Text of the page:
a role of being responsible for the patient instead of being able to just be loving with them...Maybe if he was
bedridden and in a hospital bed that would be different....but he has many moments of being right here...open
loving and humorous...other moments...he is far far away....

Today...I received the warmth of a blanket to wrap myself up in when I am feeling the need for a huge hug...
THANK YOU MARY!  You saved me today!  And thank you to ALL who have sent cards and loving wishes they have touched my heart...

Another day...

Again it was another emotional day...thank the good lord I have a very good friend who works for Hospice and was by my side when Michael's hospice nurse came....because another thing has been added to my plate of flushing his pick line EVERY DAY!  Why not just push me off the edge!!!!  But, my friend stepped in and said she would be here to do that for me....as it stands at the moment he will probably not be getting the IV fluid as his feet and hands are beginning to swell which means he is retaining fluid...his kidneys are slowly shutting down as is his liver (he is getting very yellow)

At moments he is so talkative that it almost appears like a normal day...and right in mid sentence he just zones completely out or he falls asleep...he repeats himself a lot and gets a bit testy if you ask him a question that he thinks he has already answered...you have to remember NOT to take it personally....it is the combination of drugs and the lymphoma taking him from me....

I read a book within the last 24 hours: From Hiccups to Hospice by Betty Garrett, this is probably the most information I have received in an honest and direct form from a caregivers view...and it has brought me peace in a great many ways along with information I needed to have that no one seems to want to give to me...
One of the things that is in the book is a list of things you can do for the caregiver instead of asking them what it is that they would like you to do....when this question of : What can I do for you? is presented to me, I always say...I can't think of anything....but this list that Betty has takes the guess work out of what someone can do for a caregiver that they might not think of....

1. Sit with them
2. Bring some groceries for them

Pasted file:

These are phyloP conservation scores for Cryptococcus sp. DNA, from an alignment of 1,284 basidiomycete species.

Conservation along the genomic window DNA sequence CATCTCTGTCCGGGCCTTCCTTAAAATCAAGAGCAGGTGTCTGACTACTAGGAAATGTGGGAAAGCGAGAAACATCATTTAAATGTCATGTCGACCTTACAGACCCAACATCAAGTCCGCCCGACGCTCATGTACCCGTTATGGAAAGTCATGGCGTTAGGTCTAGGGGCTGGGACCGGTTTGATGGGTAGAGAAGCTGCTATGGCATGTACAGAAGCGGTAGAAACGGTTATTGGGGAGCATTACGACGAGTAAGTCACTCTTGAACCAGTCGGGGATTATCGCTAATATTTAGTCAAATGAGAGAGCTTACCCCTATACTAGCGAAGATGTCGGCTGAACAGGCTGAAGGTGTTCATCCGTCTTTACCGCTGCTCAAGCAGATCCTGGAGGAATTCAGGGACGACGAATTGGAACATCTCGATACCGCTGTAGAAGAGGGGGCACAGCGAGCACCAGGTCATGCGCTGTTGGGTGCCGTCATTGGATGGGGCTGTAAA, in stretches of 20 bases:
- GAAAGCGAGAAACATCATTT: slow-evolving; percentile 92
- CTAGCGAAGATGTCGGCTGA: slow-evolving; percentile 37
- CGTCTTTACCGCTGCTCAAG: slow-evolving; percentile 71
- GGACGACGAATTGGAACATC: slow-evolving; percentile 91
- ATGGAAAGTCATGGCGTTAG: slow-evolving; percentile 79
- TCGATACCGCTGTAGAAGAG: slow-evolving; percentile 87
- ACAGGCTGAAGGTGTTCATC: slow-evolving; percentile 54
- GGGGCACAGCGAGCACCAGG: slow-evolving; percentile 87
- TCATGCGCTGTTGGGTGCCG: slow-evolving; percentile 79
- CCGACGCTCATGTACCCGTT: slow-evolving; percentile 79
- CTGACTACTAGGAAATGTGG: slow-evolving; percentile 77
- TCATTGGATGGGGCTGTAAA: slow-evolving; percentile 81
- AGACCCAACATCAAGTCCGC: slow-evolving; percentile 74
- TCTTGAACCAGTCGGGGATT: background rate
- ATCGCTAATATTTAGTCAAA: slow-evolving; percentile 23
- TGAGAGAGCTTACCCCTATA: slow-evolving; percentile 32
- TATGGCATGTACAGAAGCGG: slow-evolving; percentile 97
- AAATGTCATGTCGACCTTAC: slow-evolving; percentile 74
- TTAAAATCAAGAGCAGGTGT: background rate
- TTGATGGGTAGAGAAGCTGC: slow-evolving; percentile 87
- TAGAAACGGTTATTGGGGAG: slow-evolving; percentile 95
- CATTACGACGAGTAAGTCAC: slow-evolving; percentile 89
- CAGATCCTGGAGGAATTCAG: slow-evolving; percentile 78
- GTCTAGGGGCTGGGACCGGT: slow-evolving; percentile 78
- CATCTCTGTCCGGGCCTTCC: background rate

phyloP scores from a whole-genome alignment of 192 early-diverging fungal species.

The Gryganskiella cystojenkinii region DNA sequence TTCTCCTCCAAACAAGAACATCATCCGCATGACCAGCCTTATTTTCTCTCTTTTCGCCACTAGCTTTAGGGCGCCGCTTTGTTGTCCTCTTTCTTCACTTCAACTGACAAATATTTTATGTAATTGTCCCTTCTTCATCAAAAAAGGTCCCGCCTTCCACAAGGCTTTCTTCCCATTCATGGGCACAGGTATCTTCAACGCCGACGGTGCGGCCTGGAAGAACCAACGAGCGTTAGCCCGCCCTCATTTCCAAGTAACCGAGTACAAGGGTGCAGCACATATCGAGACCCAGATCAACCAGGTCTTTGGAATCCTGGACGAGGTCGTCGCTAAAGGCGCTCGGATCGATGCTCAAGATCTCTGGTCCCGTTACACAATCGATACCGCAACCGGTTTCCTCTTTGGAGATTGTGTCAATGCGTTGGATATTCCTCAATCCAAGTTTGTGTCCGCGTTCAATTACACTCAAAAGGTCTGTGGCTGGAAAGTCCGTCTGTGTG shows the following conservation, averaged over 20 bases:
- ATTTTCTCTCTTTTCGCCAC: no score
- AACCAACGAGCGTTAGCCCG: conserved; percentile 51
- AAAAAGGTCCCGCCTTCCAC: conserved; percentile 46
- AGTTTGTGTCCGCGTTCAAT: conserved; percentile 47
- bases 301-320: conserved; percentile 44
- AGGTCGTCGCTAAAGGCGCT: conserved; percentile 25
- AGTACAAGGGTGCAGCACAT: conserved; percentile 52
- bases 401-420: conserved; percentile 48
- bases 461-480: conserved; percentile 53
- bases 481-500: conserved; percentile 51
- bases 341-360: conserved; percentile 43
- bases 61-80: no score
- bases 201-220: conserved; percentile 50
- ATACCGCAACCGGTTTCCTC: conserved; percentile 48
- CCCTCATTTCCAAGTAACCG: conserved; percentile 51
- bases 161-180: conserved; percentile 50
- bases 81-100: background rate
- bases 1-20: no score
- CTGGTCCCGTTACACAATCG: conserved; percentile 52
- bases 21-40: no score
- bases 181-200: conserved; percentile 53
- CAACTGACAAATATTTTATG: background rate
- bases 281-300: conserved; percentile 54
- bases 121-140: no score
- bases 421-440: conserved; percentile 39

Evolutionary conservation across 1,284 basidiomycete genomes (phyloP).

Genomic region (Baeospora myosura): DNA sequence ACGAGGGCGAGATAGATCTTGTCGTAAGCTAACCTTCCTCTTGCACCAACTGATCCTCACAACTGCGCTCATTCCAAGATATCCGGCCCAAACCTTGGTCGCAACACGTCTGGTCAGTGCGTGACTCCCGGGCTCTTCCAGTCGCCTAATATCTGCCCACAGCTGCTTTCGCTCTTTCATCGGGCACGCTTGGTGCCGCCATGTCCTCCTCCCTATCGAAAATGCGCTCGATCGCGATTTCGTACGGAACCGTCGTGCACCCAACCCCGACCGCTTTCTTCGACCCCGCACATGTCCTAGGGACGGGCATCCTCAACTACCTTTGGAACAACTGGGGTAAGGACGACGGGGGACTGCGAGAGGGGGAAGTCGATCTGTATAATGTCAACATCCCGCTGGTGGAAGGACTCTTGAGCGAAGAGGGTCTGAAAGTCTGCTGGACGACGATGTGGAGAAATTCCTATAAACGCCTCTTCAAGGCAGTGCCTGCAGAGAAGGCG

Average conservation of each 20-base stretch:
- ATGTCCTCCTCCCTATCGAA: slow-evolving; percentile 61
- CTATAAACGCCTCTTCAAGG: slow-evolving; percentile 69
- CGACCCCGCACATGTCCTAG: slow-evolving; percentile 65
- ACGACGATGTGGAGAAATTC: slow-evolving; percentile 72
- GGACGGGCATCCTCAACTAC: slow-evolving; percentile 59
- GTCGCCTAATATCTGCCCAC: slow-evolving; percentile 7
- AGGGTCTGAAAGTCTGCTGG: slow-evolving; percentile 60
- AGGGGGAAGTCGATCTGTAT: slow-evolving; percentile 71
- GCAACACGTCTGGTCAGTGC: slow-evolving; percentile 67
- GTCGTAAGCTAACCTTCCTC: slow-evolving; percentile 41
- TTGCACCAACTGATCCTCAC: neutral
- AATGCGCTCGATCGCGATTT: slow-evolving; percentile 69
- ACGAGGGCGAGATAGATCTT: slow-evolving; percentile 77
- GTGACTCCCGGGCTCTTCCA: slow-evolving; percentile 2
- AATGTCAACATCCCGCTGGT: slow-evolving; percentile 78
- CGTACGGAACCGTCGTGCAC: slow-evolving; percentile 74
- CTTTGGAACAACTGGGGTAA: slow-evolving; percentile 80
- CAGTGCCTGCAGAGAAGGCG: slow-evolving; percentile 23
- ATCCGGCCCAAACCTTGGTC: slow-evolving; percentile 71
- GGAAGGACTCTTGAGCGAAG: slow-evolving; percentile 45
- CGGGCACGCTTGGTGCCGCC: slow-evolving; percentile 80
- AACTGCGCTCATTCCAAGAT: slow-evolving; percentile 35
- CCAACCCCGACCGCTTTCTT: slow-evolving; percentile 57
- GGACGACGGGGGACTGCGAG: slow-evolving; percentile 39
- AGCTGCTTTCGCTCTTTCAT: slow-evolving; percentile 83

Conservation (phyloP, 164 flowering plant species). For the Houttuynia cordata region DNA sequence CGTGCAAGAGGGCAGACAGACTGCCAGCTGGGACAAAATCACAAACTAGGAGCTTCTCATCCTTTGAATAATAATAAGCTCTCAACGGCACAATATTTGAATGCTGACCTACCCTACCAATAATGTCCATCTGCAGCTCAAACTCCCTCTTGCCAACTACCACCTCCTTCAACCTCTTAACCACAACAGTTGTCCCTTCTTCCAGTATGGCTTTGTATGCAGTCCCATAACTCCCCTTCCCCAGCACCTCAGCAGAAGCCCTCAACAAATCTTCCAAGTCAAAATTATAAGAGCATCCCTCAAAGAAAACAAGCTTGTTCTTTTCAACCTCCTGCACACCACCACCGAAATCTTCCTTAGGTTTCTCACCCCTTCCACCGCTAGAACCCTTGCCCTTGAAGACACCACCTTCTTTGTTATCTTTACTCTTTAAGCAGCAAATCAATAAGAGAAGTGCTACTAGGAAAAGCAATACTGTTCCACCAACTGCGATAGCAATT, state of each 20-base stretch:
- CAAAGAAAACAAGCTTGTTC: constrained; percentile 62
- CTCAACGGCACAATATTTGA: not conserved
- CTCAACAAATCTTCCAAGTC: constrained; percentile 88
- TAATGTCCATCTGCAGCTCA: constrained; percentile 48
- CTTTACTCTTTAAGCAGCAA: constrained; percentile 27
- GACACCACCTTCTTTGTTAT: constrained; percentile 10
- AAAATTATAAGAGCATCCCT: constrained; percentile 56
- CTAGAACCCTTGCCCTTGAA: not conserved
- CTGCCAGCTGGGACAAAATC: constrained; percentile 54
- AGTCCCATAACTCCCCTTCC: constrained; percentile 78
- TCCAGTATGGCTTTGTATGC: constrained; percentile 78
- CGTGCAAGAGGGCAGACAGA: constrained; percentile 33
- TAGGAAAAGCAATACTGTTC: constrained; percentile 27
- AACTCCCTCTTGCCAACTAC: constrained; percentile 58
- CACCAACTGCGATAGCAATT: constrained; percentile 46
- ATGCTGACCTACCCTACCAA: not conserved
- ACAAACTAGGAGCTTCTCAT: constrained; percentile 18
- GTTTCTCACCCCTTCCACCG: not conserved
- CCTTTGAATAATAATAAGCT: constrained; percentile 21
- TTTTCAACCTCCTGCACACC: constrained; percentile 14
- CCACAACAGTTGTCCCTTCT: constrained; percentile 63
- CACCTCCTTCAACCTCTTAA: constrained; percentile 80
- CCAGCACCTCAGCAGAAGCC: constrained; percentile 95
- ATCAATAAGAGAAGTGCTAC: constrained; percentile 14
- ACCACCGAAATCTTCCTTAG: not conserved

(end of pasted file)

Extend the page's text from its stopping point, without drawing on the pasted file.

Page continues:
3. Cook meals that you can freeze and bring to them
4. Send cards and notes to say HELLO...thinking of YOU...
5. Give them gift cards
6. Send them a pizza
7.Offer to call friends or family members to give them updates
8. Send a fruit basket or fresh flowers
9. Talk about some UPBEAT things
10. Send a book or magazine to them...GIVE THEM BETTY"S BOOK!!!!!!!(if the patient is terminal)

These are just a few...but they are things one can do without asking the caregiver...What can I do for you?
For all who venture here....thank you for not asking....and for just doing!  You all have given me so much less to think about....Blessings!

Long Day...

It was a long day....
Hospice came and re-evaluated Michael and he is now signed up for Enriched Care...which means if he is strong
enough to go into the clinic he can get his blood and platelet transfusions....if he is not able to do that than hospice can come and give him IV fluids ONLY....but here is the kicker!!  Guess who has to learn to set up the IV...flush the pick line...administer the fluids and flush the pick line again....OH GO AHEAD TAKE A WILD GUESS!!!!!!!!! 
That's right....you win the jackpot...that would be little ole ME! Can you tell that I am thrilled beyond belief that I get to do this...that I get to have one more thing on my plate to be responsible for....I thought that is what hospice was for....but NO....when you decide to pass away at home....it goes to the caregiver as a responsibility...
BUT they will teach me how to do it...now mind you they will bring someone in to bathe him (which is something I can actually do) but they would leave a medical procedure for me to do....Now really...does that make sense??????
Can you tell I am thrilled???
I know I have gone through this before with not wanting to give him shots in the stomach but learning how to do it...and I handled that...but I never did like it....and I will get through this also, but I am tired...I am upset...
I am somewhat depressed (I admit that!) and they are handing this to me on top of all of it...PHEW!
It made me think of all the other care givers who have to do this....especially older than me caregivers...my heart goes out to them...